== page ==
Even Palestinian children are tortured by the Israeli military,

“Israel engaged in extensive human rights violations in 2016, including detaining or continuing to imprison thousands of Palestinians without charges or trial, torturing many of those held in custody, promoting illegal settlements in the West Bank and severely hampering the movement of Palestinians, according to the Amnesty International Annual Report, published on Wednesday.

The report found that among those tortured and detained under administrative orders were also children. Methods of torture included beatings, painful shackling and sleep deprivation. Among 110 Palestinians killed last year by Israeli forces, the report charged, some posed no threat to life and thus were shot unlawfully.” (Haaretz, “Israel Tortures Palestinian Children, Amnesty Report Says,” 02/2017)

Of course, the ongoing Israeli occupation of the West Bank isn’t Israel’s only serious violation of international law. Despite no longer directly occupying the Gaza Strip, Israel blockades and bombards this densely populated, narrow ‘strip’ of land, ruthlessly. I first became involved in pro-Palestinian activities during Israel’s ‘Operation Cast Lead,’ or the Gaza Massacre (2009), which killed 1,417 Palestinians and 13 Israelis. Clearly ‘war’ between Israel and Palestine is asymmetric. Due to Israel’s blockade, “a new report published by the United Nations Conference on Trade and Development on assistance to the Palestinian people warns that the Gaza Strip could become ‘uninhabitable’ by 2020.”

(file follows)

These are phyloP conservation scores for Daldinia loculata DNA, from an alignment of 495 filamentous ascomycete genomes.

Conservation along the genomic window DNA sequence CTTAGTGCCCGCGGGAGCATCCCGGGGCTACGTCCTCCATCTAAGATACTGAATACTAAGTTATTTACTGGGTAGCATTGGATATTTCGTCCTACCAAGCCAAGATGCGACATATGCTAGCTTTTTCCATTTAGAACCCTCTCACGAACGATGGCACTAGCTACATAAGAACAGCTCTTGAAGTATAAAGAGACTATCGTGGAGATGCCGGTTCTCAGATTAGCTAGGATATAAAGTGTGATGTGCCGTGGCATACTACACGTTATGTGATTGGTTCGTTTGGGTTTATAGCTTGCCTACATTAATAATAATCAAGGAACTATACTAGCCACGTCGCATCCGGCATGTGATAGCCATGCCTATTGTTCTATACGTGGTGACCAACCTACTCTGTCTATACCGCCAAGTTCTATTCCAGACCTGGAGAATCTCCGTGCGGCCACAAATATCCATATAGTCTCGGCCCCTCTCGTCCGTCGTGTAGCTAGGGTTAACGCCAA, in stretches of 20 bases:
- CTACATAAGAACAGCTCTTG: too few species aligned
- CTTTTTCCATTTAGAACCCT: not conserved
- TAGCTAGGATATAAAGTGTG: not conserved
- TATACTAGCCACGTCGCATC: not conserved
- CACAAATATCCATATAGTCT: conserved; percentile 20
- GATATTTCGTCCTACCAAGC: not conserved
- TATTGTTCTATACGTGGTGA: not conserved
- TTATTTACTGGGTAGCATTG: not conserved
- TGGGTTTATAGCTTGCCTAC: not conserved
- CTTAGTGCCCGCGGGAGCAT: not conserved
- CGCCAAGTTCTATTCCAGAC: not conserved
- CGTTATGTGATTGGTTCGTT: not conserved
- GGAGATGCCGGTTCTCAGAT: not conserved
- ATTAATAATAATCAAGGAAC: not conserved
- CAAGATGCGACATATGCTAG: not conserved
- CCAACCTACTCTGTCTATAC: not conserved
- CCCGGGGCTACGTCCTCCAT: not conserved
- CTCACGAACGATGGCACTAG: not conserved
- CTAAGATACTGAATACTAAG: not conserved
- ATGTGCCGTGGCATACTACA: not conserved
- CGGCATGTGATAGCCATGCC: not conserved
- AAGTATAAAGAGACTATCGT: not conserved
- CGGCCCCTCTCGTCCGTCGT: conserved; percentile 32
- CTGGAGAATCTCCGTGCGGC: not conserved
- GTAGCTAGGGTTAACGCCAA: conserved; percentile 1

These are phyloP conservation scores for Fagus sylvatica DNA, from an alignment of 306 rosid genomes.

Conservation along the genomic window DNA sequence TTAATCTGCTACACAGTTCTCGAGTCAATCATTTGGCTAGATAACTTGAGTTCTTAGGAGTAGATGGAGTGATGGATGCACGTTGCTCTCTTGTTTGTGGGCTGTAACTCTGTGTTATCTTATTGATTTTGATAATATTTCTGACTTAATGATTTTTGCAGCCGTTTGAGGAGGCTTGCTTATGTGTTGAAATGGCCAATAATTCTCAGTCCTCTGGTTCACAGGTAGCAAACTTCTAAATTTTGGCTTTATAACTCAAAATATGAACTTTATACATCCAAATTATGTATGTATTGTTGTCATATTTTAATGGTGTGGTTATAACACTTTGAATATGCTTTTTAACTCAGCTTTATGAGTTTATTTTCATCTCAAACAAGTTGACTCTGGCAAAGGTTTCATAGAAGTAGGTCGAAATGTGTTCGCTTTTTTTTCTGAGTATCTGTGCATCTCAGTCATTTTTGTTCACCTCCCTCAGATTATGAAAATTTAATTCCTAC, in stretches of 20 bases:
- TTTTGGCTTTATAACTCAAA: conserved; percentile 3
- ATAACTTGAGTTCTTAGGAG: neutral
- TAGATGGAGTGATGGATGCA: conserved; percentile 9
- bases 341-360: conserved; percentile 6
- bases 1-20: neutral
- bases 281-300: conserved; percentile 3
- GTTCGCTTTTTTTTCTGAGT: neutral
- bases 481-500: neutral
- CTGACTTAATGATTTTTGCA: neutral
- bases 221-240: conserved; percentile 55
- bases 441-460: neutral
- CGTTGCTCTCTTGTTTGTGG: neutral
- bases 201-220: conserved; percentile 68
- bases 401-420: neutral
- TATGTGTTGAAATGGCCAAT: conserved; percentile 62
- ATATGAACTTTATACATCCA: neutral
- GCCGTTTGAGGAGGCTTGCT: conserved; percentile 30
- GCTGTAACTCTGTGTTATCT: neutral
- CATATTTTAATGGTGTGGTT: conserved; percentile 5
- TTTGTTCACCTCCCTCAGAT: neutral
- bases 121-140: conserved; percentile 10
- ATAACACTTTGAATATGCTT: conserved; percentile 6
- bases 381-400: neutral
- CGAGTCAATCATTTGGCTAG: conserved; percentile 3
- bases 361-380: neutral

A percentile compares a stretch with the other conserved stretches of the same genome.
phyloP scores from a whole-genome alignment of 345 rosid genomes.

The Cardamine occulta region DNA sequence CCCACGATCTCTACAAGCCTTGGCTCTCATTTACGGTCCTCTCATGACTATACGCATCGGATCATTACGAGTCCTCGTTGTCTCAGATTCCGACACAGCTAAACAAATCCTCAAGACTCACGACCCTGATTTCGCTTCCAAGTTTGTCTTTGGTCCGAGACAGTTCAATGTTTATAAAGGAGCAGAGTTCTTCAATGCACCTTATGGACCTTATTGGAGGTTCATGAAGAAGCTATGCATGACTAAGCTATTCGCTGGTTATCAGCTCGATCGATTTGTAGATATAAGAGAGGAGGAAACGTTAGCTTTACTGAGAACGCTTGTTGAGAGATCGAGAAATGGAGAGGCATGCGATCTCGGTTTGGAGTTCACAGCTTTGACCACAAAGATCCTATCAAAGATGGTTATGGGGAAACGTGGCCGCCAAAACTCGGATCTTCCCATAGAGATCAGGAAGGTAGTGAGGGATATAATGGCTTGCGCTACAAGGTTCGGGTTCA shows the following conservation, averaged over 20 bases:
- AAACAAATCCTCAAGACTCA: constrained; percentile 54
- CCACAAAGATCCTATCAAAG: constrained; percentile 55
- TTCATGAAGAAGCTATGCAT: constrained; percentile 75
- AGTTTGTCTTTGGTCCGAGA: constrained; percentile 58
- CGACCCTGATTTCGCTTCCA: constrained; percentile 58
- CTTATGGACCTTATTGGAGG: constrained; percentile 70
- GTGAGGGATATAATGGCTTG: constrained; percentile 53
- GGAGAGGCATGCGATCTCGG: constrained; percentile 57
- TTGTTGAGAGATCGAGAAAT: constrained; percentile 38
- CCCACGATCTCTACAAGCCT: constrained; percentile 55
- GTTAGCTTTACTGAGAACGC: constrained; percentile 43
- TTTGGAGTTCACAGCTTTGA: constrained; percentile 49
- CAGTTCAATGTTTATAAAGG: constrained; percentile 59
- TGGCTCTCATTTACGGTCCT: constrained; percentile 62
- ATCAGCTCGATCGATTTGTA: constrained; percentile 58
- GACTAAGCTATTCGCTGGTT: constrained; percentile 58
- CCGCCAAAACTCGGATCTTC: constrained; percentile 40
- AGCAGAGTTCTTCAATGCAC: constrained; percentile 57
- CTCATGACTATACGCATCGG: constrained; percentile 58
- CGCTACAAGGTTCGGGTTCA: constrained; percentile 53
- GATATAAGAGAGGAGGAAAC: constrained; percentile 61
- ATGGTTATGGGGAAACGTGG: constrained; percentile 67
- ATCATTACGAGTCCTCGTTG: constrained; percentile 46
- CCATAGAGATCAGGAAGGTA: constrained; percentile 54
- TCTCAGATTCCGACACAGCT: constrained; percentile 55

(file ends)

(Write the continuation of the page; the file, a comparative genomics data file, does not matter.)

Israel’s continual disenfranchisement, oppression and military occupation of Palestinian lands must end. For years, under successive Palestinian leaders, making East Jerusalem the capitol of Palestine has been a sticking point. By recognizing ‘Jerusalem’ as Israel’s capitol, without specifying West Jerusalem is dangerous; additionally, without parametric application of final status negotiations, namely recognizing East Jerusalem as the capitol of a future Palestinian state, which China has done, this unilateral decision by the Trump administration basically gives a further set of giant green lights to Israel’s  illegal settlement building in East Jerusalem. Land-swaps, negotiated peacefully, administratively and sensibly, along with a resolution based on two-states, Israel and Palestine, are quickly becoming anachronistic. Israel has two choices: either withdraw all of its military and settlers from the West Bank, including East Jerusalem, allowing for an autonomous Palestinian state with its capitol in East Jerusalem (and ending the blockade of the Gaza Strip, which would also be sovereign Palestinian land), or enfranchise every Palestinian living under Israeli occupation in the West Bank (and those who would have been citizens of Palestine in Gaza) as citizens of Israel. Passport, voting rights, creating electoral districts and expanding the number of seats in the Knesset to fully represent all of Israel-Palestine. It really is either/or in this situation, as the status quo is untenable. Let us never forget the horrors of forced expulsion, mistreatment and murder by a State, let us never forget the lessons of the Holocaust.

I look down Aleje Jerozolimskie, the sun has set; Haaretz reports,

“One Palestinian protester was killed and at least 60 others were wounded in clashes with Israeli security forces in the West Bank and the Gaza Strip on Friday. Thousands of protesters took to the streets in a second “Day of Rage” following U.S. President Donald Trump’s decision to recognize Jerusalem as Israel’s capital.

A 30-year-old Palestinian was killed by IDF gunfire in the Khan Younis region in Gaza, according to Palestinian health officials. The protester, Mahmoud Al-Masri, was critically hurt and later died of his wounds.”

I am 30 years old.

. . .